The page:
Paralympian Mary Fisher Takes Down Another World Record at 2015 New Zealand Short Course Championships

Photo Courtesy: Simon Watts/www.bwmedia.co.nz/Swimming New Zealand

By Dave Crampton

Para swimming champion Mary Fisher and  teenage sensation Gabrielle Fa’amausili set more records on day three of the 2015 New Zealand Short Course Championships at the new Sir Owen G Glenn National Aquatic Centre in Auckland.

Fisher, who broke her fourth short course world record  the previous day,  picked up her fifth IPC world record, clocking  31.68s in the women’s 50m freestyle, a 0.6s improvement on her 2013 record.

“I was hoping to PB and because I held the world record it was more exciting last night to get it off someone else,” Fisher said.

“But it was a good feeling to get that PB and it’s nice that this competition being in the new pool and just having that sanctioned event where para-swimmers can get world records.”

Fa’amausili, the 15-year-old world junior champion, took out the 100m individual medley and  the 50m freestyle  open titles in back to back races. Both were NAG records.

Gabrielle Fa'amausili during Session Six of the 2015 New Zealand Short Course Championships, Sir Owen G. Glenn National Aquatic Centre, Auckland, New Zealand, 13 August 2015. Photo: Simon Watts/www.bwmedia.co.nz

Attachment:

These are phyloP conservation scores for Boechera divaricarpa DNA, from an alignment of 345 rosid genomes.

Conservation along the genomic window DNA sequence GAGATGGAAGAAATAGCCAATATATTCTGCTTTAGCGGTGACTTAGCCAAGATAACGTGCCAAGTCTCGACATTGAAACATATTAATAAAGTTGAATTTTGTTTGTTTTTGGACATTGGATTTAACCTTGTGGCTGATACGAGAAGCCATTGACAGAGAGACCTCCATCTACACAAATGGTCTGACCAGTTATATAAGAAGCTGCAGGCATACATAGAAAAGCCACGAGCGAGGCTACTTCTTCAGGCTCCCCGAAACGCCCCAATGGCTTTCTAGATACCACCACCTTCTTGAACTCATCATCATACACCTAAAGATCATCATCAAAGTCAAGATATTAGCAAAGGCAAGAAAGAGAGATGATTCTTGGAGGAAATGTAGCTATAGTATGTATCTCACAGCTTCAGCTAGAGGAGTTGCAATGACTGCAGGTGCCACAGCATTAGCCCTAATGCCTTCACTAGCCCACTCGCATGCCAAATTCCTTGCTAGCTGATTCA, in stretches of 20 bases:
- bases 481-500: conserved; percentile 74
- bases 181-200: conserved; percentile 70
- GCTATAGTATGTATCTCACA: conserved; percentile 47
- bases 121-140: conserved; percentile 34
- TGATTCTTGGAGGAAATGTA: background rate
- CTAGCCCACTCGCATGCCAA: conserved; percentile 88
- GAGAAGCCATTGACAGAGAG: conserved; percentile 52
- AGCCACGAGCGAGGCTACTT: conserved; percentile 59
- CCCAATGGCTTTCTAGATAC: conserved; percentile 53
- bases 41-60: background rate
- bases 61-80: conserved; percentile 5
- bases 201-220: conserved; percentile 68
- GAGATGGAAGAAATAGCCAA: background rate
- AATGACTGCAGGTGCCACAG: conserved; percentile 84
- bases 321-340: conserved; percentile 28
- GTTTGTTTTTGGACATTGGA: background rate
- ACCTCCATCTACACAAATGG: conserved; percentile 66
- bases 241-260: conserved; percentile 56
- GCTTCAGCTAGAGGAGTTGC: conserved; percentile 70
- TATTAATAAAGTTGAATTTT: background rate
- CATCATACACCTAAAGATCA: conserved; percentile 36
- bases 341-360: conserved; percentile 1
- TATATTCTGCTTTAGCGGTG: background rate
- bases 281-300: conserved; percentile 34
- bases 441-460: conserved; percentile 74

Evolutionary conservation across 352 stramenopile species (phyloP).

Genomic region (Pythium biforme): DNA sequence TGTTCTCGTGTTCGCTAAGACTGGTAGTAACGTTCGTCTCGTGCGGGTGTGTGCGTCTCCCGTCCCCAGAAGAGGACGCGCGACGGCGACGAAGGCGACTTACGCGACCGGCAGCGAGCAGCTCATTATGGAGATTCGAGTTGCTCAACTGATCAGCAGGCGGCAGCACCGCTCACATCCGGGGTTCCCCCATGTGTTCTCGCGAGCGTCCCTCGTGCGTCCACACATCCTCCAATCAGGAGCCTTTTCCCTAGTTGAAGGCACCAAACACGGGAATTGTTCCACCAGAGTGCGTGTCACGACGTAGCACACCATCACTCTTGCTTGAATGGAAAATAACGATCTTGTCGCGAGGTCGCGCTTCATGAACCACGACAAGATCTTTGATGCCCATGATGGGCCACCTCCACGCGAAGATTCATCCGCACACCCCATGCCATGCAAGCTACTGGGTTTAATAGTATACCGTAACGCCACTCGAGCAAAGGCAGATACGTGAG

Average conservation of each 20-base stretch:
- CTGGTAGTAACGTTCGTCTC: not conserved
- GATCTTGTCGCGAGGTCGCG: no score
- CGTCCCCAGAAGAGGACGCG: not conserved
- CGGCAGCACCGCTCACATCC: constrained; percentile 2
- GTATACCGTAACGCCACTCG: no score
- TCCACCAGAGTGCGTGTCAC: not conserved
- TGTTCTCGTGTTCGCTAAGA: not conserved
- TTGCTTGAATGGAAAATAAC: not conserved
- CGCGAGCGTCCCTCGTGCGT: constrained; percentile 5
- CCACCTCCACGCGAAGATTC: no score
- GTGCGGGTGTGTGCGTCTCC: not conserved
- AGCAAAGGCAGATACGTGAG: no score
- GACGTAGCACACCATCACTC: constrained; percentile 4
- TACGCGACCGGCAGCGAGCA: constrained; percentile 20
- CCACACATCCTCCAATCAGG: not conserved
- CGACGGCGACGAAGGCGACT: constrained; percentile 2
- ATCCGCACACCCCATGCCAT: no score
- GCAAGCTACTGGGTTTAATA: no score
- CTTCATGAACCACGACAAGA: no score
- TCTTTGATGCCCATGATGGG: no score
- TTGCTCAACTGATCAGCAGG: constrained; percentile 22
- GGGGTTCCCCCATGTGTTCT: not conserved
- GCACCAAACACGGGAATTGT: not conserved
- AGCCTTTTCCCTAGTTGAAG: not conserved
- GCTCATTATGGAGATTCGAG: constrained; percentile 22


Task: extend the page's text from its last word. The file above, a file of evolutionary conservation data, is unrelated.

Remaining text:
Photo Courtesy: Simon Watts/www.bwmedia.co.nz/Swimming New Zealand

 

Initially led by World University Games swimmer  and titleholder Helena Gasson after the backstroke, Fa’amausili took  the lead at the half.  She clocked 1:01.39 , just 15 splits outside the New Zealand open record.

It was the fastest ever time for a swimmer under 19 in New Zealand, equalling  Caroline Baddocks 18-years NAG record.  Baddock was third behind  Australia’s Ami Matsuo, with  Gasson fourth.

Fa’amausili returned shortly after for the 50m freestyle, hitting the front ahead of Matsuo at the turn. She held on strongly to win in 24.83, less than half a second outside the national open record. It was the first time any  New Zealand woman 18 years or under has gone under 25 seconds.

Another teen shining light, Josh Gilbert, won his 200m  breaststroke final by an astonishing  eight seconds, clocking 2:20.60 for his fourth career NAG record.  Despite being just 14, he was the second-fastest of the finalists aged under 18 in the pool. The record  follows his 2:32.46  bronze medal effort at the Australian Age Grade championships earlier this year aged 13.

“The record was in the back of my mind.  I`m pretty proud. – It was a five second PB,” Gilbert said.

It was Gilbert’s fourth national title so far this week.

Gasson  picked hp her third national title, wining the 200m breaststroke in 2:30.56 from Australia’s Cassandra van Breugel.

The championships continue until Saturday.

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Author: Jason Marsteller

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Jason Marsteller is the general manager of digital properties at Swimming World. He joined Swimming World in June 2006 as the managing editor after previous stints as a media relations professional at Indiana University, the University of Tennessee, Southern Utah University and the Utah Summer Games.

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